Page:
Vertigo is the feeling that one’s surroundings are spinning, despite remaining stationary. There are a number of possible causes of vertigo, including benign paroxysmal positional vertigo – BPPV. Commonly BPPV produces a sensation of vertigo that is sudden and associated with certain movements of the head or changes in head position, such as turning to look in a particular direction. Hence, BPPV is also known as positional vertigo. Although BPPV is a hindrance, it generally does not result in serious harm to the sufferer. BPPV is more common in women than men and more frequently affects people aged above 40.
The vestibular system
BPPV is a condition which affects the vestibular system. The vestibular system is concerned with our sense of balance and is made up of a number of fluid-filled canals within the inner ear.
There are two subdivisions of the vestibular system;
the semicircular canals, which are involved in sensing rotations of the head
the otolith organs, which are involved in detecting linear head movements.
The otolith organs are implicated in BPPV. The otolith organs are the utricle and the saccule and are made up of tiny hair cells, which sense head movements and project into a layer of gel which has a number of small crystals embedded within it, known as otoliths.
In BPPV, the otoliths in the utricle and/or saccule become displaced, lodging in the semicircular canals. In many cases, the actual cause of the displacement is unable to be identified. Some potential causes of BPPV include middle ear surgery, trauma to the head/head injury, long periods of bed rest, Meniere’s disease and inner ear infections, such as labyrinthitis and vestibular neuritis. All of these possible causes may allow the otoliths to become displaced from their usual position.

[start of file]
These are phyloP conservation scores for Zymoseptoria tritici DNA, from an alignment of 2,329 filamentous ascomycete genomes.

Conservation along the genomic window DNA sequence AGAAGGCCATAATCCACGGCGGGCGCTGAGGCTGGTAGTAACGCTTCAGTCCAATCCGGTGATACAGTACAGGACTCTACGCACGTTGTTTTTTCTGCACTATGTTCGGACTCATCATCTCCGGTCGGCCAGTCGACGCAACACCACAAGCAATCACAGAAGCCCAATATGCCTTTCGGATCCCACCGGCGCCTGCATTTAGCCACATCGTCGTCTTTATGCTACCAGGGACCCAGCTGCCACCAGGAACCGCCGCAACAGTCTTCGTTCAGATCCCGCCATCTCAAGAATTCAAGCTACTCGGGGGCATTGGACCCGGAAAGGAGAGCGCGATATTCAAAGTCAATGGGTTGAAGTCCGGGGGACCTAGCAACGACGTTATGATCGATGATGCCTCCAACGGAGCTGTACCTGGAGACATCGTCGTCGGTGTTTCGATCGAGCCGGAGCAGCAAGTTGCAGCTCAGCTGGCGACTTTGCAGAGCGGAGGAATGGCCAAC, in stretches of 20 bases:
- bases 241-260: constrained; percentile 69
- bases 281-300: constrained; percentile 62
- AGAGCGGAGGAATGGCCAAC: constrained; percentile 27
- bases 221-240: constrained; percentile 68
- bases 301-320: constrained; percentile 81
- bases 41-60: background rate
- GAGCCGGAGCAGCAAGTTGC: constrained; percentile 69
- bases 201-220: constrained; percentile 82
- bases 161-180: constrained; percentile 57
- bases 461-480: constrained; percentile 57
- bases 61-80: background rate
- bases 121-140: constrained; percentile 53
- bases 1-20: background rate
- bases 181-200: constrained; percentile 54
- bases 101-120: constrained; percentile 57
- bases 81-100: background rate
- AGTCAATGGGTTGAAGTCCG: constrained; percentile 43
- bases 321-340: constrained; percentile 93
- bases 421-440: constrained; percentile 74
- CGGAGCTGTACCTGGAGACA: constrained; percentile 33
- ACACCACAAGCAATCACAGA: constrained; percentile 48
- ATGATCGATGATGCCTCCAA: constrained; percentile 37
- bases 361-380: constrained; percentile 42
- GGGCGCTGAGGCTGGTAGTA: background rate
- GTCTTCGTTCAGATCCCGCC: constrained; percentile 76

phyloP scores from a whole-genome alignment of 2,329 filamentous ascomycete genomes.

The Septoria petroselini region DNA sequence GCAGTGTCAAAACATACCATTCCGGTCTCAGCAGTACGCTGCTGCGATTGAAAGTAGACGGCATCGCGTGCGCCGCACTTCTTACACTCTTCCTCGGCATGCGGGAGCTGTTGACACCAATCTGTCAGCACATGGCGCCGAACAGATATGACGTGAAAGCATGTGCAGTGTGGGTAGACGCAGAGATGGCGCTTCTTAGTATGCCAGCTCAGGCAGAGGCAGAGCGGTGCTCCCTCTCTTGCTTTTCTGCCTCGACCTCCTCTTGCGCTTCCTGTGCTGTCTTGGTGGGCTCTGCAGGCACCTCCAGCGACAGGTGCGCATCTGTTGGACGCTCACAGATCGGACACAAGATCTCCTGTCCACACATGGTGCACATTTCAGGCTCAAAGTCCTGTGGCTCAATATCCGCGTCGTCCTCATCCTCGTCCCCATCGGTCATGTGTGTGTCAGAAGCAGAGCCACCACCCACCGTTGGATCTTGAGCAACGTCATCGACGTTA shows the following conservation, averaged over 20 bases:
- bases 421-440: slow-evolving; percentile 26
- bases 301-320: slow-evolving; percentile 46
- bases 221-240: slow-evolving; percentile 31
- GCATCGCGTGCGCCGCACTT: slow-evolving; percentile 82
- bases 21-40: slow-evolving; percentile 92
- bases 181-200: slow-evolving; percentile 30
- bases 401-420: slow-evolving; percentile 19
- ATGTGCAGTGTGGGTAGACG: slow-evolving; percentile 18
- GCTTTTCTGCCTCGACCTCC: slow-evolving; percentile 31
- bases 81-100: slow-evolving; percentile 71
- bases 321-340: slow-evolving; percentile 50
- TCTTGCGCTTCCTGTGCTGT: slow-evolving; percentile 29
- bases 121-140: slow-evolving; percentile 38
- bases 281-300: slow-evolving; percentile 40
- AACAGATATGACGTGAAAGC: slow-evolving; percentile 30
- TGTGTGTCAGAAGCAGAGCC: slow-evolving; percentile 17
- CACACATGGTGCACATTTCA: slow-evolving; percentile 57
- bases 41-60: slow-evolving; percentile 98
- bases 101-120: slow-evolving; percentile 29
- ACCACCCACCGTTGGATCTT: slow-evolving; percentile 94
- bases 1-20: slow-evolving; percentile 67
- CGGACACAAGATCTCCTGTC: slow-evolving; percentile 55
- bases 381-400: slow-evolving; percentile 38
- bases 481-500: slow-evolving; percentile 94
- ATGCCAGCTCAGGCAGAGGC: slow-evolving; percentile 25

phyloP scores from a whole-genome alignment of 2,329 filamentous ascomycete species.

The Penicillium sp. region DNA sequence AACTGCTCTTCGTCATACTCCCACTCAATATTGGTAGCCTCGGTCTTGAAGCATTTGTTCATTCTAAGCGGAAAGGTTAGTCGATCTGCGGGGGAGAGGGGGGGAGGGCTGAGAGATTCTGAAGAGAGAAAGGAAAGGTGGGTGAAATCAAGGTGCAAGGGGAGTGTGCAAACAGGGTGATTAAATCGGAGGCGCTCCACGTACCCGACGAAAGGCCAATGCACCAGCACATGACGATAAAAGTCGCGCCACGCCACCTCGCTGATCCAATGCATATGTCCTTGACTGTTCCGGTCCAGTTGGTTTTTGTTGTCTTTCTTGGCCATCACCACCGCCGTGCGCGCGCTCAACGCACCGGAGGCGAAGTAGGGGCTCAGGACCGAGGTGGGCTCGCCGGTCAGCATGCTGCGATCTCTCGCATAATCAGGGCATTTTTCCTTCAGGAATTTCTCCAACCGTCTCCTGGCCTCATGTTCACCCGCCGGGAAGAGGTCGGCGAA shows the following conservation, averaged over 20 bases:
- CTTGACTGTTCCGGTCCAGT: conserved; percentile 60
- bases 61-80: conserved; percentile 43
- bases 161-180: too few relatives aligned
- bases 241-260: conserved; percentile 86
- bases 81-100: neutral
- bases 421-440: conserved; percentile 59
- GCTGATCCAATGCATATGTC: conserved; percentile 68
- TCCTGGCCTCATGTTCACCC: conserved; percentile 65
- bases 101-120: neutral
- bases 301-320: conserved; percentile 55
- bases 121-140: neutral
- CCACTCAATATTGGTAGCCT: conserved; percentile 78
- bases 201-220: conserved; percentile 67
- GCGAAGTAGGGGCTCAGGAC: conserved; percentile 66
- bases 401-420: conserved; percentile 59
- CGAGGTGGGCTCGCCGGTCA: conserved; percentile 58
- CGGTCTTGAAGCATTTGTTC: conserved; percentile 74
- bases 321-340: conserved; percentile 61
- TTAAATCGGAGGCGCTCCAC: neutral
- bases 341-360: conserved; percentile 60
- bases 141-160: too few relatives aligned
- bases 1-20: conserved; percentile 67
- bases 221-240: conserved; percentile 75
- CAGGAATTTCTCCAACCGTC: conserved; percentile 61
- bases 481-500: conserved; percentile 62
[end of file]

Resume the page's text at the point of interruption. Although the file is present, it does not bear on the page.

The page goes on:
Whilst BPPV may resolve on its own accord, there are several treatment and management options which may help to improve symptoms and resolve the cause. Simple things which may help improve the symptoms of BPPV include avoiding lying on the affected side, sleeping with an extra pillow or two to elevate the position of the head and avoiding sudden head movements.
Points to remember
BPPV is a balance disorder which typically causes episodes of sudden and severe vertigo when the head is moved around. Common triggers include rolling over in bed, getting out of bed and lifting the head to look up. BPPV is caused by particles called canaliths within the balance organ of the inner ear. If you have questions about vertigo or BPPV contact our local doctor, who will arrange for you to see an Ear Nose Throat Specialist. We‘ll provide you with a straightforward, efficient and very effective treatment plan targeted to your condition.